Look at the thesaurus in your Microsoft WORD and you'll get a feel for what makes translation such a fusion of science and art: many different shades of meaning for a simple adjective like "soft" and nearly thirty for a word like "mark" that can be either a noun or a verb. With all the idioms and nuances of grammar, syntax and semantics that make a language unique, efforts to create computer programs that can translate one language into another continue to advance very slowly - but they ARE making progress.

Demand for such programs is high. The globalization of business requires endless translations; technical manuals and corporate documents have to be available in a variety of languages. English is dominant on the Web, but by no means worldwide. Machine Translation is getting better, improving global communications among ordinary people working in global environments.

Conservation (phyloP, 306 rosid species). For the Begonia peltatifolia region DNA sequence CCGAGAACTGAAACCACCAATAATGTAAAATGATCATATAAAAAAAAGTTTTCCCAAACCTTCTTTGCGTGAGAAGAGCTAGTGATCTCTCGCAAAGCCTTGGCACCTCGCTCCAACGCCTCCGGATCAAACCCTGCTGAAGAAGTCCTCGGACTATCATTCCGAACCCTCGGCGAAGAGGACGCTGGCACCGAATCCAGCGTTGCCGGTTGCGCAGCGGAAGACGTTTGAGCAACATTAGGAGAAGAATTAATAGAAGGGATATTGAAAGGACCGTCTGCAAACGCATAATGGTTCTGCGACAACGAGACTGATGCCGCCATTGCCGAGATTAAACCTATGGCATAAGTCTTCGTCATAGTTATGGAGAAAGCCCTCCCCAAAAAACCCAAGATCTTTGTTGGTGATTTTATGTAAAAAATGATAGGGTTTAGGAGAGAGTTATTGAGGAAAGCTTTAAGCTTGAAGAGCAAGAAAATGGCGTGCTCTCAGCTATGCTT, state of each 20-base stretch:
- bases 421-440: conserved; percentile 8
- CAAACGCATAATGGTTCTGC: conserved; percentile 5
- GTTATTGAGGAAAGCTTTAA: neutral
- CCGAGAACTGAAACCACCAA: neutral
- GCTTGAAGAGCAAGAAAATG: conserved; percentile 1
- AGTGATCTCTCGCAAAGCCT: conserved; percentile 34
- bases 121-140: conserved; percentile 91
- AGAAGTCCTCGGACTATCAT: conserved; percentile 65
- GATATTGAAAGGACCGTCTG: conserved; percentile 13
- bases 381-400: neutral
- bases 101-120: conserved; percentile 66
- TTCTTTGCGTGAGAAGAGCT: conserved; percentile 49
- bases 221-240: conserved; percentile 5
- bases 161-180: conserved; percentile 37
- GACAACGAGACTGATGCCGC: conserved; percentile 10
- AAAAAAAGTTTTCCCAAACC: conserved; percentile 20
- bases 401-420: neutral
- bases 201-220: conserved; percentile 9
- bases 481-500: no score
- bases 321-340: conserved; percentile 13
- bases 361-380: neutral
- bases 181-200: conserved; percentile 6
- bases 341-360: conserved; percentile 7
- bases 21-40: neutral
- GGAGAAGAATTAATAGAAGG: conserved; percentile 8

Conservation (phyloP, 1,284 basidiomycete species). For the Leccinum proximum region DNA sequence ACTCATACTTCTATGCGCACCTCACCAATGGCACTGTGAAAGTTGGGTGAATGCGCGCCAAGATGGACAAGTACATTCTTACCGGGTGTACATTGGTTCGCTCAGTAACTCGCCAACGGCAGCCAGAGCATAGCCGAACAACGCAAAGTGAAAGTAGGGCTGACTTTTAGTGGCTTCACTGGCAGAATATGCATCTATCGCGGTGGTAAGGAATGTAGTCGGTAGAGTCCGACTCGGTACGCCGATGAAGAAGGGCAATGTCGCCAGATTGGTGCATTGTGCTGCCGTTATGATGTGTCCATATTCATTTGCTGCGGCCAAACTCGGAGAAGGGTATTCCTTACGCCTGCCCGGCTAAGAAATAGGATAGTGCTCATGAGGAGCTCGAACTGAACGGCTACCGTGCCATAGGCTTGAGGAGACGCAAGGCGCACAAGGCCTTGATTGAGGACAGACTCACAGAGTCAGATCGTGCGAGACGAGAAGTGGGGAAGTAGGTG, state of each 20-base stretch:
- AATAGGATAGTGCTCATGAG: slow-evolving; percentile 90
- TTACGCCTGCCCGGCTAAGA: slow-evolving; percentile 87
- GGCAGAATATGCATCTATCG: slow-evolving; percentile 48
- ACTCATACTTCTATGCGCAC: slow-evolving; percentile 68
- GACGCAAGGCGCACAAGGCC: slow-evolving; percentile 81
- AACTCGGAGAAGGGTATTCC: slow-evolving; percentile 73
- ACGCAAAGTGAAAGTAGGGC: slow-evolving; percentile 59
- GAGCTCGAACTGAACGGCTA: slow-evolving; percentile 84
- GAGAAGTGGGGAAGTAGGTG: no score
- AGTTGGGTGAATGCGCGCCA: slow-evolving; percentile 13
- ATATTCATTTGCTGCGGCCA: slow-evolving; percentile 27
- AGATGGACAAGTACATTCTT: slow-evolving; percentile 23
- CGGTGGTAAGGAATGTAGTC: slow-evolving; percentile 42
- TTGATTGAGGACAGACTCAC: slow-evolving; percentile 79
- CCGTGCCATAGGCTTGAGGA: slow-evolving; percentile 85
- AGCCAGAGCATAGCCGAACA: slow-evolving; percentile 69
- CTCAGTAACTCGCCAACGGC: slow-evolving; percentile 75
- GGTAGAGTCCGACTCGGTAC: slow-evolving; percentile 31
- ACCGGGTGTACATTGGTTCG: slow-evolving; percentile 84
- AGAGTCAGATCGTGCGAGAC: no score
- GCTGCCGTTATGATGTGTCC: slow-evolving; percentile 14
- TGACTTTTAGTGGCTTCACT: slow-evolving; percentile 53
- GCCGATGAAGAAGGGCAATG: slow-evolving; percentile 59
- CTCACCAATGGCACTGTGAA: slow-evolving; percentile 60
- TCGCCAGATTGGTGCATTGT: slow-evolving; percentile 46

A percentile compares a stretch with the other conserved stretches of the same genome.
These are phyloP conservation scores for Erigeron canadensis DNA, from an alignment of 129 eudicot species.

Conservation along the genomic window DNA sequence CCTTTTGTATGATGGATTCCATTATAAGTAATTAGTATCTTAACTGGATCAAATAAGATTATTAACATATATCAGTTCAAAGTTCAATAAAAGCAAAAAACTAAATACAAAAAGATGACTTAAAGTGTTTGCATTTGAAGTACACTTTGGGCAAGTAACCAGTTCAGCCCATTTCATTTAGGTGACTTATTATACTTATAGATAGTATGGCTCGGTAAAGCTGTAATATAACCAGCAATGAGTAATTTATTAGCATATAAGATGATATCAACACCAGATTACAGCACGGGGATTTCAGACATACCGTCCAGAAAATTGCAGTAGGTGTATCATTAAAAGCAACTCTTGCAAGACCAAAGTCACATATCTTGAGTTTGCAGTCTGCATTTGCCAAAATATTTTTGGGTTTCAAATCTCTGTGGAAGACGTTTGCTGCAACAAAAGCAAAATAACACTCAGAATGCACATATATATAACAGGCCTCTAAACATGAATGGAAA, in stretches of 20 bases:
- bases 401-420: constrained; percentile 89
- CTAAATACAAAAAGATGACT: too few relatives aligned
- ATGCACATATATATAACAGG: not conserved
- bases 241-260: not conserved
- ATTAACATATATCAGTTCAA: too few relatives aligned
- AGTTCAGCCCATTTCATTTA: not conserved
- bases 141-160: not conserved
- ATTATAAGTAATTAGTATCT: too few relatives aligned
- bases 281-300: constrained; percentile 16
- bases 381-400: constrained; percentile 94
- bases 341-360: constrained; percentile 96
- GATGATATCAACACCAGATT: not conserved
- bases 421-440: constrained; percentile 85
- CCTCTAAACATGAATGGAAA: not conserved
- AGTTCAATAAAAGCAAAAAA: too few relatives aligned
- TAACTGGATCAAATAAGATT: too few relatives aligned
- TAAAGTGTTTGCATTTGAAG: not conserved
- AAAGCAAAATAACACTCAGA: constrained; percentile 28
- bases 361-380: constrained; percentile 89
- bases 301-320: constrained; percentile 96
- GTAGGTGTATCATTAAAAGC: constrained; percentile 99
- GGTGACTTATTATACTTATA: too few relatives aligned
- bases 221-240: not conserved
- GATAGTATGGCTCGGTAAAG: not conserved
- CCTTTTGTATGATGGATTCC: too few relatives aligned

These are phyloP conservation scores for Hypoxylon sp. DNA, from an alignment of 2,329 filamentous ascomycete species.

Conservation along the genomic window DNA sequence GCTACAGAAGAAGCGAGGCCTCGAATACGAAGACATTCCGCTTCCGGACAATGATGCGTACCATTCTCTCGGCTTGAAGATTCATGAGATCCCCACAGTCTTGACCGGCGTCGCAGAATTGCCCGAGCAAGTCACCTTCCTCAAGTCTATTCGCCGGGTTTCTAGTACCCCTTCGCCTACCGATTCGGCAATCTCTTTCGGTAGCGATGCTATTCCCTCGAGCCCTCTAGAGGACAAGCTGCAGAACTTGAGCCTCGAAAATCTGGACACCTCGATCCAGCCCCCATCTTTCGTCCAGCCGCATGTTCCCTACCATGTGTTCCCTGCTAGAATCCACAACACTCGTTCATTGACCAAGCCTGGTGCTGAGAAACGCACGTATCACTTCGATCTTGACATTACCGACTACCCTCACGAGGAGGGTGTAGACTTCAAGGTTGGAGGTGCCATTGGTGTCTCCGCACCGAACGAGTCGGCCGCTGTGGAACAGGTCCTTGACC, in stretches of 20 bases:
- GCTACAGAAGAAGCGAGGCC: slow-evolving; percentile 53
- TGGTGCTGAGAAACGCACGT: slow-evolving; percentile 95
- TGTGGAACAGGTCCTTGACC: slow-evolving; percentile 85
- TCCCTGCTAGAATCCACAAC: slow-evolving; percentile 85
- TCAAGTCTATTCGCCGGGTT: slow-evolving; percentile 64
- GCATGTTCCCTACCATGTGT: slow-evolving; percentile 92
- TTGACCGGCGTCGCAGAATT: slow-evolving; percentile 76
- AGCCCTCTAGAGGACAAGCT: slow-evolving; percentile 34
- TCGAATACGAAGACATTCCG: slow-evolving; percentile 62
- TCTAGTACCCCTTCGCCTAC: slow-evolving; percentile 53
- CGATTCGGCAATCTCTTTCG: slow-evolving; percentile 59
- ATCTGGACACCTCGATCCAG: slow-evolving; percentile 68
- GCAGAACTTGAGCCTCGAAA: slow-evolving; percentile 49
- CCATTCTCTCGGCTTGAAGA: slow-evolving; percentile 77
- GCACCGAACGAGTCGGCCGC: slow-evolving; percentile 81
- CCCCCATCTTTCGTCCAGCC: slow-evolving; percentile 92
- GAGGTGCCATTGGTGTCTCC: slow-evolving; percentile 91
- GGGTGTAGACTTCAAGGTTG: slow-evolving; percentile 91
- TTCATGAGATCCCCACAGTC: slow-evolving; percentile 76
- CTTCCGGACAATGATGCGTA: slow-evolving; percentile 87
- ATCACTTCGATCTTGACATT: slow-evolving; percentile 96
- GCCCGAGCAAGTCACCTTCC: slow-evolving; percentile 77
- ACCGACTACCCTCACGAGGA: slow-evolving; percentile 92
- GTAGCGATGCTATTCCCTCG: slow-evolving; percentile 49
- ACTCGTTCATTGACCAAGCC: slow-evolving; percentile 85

The Language Analysis & Translation group at IBM Research is trying to solve these problems. Their system translates between English and Spanish, French, German or Italian and can translate Web pages on the fly; it is suitable for heavy use by Web servers. An independent comparison of leading English to German machine translation systems for Web translation has given it the highest rating.

Click Try the IBM online demo
Type in a url and see the translation
English, Spanish, French, German, Italian or Japanese

Click Try this language translation website
English, French, German, Dutch, Danish, Spanish, Finnish
Czech, Italian & Portuguese


On the subject of the CIA forecast, Jack Grenard [Jgrenard@aol.com] e-cautioned :